It’s complicated. As Britain packs away the Cosplay outfits for a few months, what happens next? When I took the photo of the purple, illuminated, entrance of The Royal William Yard in Plymouth I hadn’t planned to include the contemporary A-frame table but when superimposed on a shot of the dawn of a new day it looks pleasingly optimistic. The future of Britain will be resolved around tables like this one. People will sit at benches like this, cardboard coffee cups in hand and informally exchange ideas. The big decisions may well be made in grander or more formal surroundings, but tables like this are where the magic happens.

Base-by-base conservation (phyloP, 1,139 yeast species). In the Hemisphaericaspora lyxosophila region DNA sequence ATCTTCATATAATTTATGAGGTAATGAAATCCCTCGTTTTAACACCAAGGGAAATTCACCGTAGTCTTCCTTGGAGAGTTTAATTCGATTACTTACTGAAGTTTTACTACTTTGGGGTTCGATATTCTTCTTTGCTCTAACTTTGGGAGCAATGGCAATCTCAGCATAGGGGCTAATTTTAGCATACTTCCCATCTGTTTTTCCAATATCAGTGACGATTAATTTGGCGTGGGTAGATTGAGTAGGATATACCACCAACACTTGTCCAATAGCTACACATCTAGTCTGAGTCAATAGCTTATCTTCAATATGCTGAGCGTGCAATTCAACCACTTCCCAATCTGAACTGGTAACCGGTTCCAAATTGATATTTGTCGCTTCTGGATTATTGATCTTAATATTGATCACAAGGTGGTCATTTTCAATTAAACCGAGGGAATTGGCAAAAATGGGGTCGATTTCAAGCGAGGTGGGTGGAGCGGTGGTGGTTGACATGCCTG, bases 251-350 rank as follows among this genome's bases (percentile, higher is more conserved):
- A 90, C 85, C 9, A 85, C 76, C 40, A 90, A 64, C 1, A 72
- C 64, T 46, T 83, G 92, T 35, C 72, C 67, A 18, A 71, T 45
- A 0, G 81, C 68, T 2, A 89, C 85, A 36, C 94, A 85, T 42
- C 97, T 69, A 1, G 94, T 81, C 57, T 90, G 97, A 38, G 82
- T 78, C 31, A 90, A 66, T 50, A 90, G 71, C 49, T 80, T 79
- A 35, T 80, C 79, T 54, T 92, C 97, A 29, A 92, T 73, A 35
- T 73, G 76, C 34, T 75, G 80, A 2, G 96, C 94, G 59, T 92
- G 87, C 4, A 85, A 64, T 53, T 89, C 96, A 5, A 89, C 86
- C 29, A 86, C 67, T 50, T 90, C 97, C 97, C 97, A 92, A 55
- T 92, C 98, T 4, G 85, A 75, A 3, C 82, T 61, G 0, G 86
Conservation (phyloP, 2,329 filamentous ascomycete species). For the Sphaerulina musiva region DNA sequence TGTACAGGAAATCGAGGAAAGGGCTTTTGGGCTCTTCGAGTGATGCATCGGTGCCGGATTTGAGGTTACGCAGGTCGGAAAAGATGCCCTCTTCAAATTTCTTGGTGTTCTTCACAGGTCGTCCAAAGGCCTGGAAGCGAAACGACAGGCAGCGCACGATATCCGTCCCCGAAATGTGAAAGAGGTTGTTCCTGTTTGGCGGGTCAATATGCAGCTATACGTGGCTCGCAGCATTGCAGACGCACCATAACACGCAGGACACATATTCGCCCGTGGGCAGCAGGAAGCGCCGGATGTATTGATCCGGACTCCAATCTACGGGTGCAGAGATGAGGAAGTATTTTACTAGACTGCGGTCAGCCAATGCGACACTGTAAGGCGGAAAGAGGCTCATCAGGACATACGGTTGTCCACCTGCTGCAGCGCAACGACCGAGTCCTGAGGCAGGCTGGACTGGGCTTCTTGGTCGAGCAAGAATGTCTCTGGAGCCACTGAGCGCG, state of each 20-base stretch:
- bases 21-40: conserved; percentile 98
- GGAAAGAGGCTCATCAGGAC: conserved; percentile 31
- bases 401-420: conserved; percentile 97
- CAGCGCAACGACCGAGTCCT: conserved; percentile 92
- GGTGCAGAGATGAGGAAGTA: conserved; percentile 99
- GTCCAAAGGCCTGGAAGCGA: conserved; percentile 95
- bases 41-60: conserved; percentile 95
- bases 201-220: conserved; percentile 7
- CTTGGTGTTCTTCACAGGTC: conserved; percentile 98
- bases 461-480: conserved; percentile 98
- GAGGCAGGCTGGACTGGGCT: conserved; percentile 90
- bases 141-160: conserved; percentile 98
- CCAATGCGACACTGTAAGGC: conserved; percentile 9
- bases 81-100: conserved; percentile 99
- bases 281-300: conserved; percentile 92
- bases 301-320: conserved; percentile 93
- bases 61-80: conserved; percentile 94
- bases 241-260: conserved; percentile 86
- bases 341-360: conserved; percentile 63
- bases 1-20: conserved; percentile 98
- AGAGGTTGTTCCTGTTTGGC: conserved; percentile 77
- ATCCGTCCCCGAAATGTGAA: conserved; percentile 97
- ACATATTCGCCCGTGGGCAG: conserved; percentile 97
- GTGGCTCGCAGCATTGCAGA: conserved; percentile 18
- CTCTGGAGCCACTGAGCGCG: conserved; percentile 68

If the architecture looks familiar after 10 days of news bulletins from London, there is a reason. The same architect John Rennie, who built the Royal William Yard, was part of a partnership, with his brother J and G Rennie. They also built Waterloo Bridge, Southwark Bridge and London Bridge.
How affronted would J and G Rennie be if they had known that the, imagined, structural failure of one of their bridges was the code name for the Queen’s death?
“London Bridge has fallen down”
The bridge did not, actually, fall down and the sun rose so all is well.